According to investor lawyer Lazdins, “Grupeer” used the Covid-19 crisis as a excuse for not returning money, as more than a year has passed, but no real solutions have been offered. On the contrary, investors have faced resistance. For example, signed contracts disappeared from the “Grupeer” website this week. It is not yet clear whether this is a deliberate action or a temporary technical issue.

Investors are confident that the money they have invested has flowed to companies related to the management of “Grupeer”. The platform was founded by Latvian citizen Alla Kisika and the board member was her brother Andrejs Kisiks. Two companies that further divided the money received from investors into loans belong to Kisika herself. These are “Finsputnik platforma” and “Primo invest”, in which Kisika's partner is Agnese Egle and the board member was Harry Egle.

These two Kisika-owned companies, “Finsputnik platforma” and “Primo invest”, have now challenged in court the agreements with Kisika owned “Grupeer”. And this dispute makes it impossible to initiate the insolvency of “Grupeer”. 

The draft contracts available to investors suggest that companies affiliated with “Grupeer” may have transferred more than 11 million euros to the Russian company “Sistema Kapital”. It has nothing to do with a large asset manager in Russia with a similar name. Kisik's relatives can be found among the owners of “Sistema Kapital”. The company's subsidiary “Planeta Cash” was planning to expand into the Russian micro-credit market. But, as “Grupeer” now explains on its website, these plans have not materialized due to the Covid-19 and reputation crisis of “Grupeer”.

"We do not have full pictures of where these funds have gone and where they are located," admits investor representative Lazdins. The best way to find it out is the investigation launched by the State police last year, but the results are not visible. 

“There are some indications of dishonesty. A number of the companies listed on this platform, which are allegedly partners of “Grupeer”, as results of our investigations show, they either do not cooperate with “Grupeer” at all or do not cooperate with the specific project identified in the platform. There are other cases where this specified amount of money, which is allegedly invested in the project, is higher than what the final borrower has actually received and what is necessary for the implementation of the project. The question arises, where the difference between these funds remains,” says the lawyer.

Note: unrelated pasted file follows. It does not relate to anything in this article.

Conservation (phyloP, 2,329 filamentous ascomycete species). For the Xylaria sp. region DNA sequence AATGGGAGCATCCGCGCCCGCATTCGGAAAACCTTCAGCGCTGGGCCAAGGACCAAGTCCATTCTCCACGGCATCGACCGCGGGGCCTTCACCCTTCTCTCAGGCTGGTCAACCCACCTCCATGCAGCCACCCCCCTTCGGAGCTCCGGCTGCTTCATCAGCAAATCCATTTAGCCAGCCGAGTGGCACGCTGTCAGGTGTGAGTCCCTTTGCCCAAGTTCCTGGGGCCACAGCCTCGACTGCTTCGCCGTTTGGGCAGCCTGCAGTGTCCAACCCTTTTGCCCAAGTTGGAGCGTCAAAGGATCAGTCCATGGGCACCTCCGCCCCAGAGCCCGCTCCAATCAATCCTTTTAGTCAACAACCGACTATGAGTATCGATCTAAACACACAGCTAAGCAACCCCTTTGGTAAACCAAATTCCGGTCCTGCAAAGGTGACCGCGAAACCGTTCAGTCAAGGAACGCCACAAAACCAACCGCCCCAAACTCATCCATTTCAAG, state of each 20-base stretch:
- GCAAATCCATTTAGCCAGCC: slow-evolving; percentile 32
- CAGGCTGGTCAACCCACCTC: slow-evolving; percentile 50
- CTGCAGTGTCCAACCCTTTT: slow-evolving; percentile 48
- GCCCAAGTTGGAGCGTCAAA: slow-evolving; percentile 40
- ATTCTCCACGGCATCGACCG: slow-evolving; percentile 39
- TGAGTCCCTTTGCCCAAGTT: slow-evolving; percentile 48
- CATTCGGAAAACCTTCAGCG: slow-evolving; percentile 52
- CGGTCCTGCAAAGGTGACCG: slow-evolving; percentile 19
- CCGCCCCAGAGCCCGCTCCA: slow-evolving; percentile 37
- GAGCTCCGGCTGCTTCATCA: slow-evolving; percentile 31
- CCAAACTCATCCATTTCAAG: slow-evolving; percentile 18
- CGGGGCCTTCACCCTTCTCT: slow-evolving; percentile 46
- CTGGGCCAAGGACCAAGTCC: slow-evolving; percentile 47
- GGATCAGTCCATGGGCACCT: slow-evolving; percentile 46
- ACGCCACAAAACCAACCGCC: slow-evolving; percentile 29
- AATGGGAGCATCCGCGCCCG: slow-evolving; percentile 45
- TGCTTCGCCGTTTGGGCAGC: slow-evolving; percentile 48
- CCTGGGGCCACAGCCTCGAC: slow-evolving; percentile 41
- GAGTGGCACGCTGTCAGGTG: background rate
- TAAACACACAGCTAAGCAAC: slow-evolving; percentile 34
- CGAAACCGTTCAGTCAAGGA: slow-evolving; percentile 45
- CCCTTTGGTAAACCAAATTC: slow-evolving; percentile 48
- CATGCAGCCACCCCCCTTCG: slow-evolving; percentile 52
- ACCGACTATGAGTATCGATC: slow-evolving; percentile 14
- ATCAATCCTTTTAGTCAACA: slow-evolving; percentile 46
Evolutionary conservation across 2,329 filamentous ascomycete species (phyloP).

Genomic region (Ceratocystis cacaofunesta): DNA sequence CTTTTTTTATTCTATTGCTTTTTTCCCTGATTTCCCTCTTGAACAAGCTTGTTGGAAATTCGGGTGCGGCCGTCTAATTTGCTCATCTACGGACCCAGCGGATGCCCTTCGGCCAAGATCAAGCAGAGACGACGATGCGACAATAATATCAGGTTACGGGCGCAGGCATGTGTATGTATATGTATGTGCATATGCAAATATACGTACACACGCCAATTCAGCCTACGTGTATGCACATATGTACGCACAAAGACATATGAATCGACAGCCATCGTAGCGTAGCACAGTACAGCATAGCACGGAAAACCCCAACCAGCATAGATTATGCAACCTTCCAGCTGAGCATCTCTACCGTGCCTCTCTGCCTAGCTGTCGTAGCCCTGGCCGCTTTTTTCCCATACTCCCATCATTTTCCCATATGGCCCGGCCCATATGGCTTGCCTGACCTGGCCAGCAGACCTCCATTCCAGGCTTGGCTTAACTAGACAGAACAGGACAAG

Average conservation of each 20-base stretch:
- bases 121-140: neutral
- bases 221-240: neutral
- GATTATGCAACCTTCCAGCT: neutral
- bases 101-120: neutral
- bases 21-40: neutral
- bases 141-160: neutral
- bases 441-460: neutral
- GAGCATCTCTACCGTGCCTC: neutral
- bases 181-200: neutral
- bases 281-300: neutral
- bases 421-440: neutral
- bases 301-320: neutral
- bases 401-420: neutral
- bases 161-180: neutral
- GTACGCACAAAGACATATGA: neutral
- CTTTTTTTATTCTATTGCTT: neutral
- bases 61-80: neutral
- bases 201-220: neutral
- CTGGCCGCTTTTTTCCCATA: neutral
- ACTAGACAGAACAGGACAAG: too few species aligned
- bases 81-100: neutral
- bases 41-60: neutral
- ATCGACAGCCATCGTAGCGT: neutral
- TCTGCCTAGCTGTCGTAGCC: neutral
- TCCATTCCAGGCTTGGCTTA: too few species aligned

There are, for example, questions about real estate projects in Belarus and Norway. According to claim made by a residential house developer in Scandinavia, they had not entered into a fundraising agreement with “Grupeer”. 

Investment platform acknowledges that in this case they made a small mistake by putting the information out on the website before signing the documents. But Kisika categorically denies deliberate deception.

Asked about investment projects in general, Kisika answers: “Unfortunately, the situation with real estate projects is not bright, the platform was mostly located in Belarusian real estate. The price of projects is affected by both currency fluctuations and current demand. We expect a plan from borrower on how to do better without losing funds.”

To recover the debts, “Grupeer” has entrusted the company “Recollecta”, founded last year and headed by the lawyers of the law firm “Repšs & Kvēps”. According to “Grupeer”, the first court rulings in recovery cases should be in early May.

“Grupeer” had not received any license in Latvia, so it was allowed to serve only foreign customers, not Latvian residents, the Financial and Capital Market Commission (FKTK) explained. Last September, when the company was already in financial difficulties, it informed investors that it was preparing to obtain a broker's license in Latvia. However, at the request of the FKTK, “Grupeer” was forced to withdraw the message as misleading. The regulator mentioned to LTV that the company is not currently taking any action to obtain a license.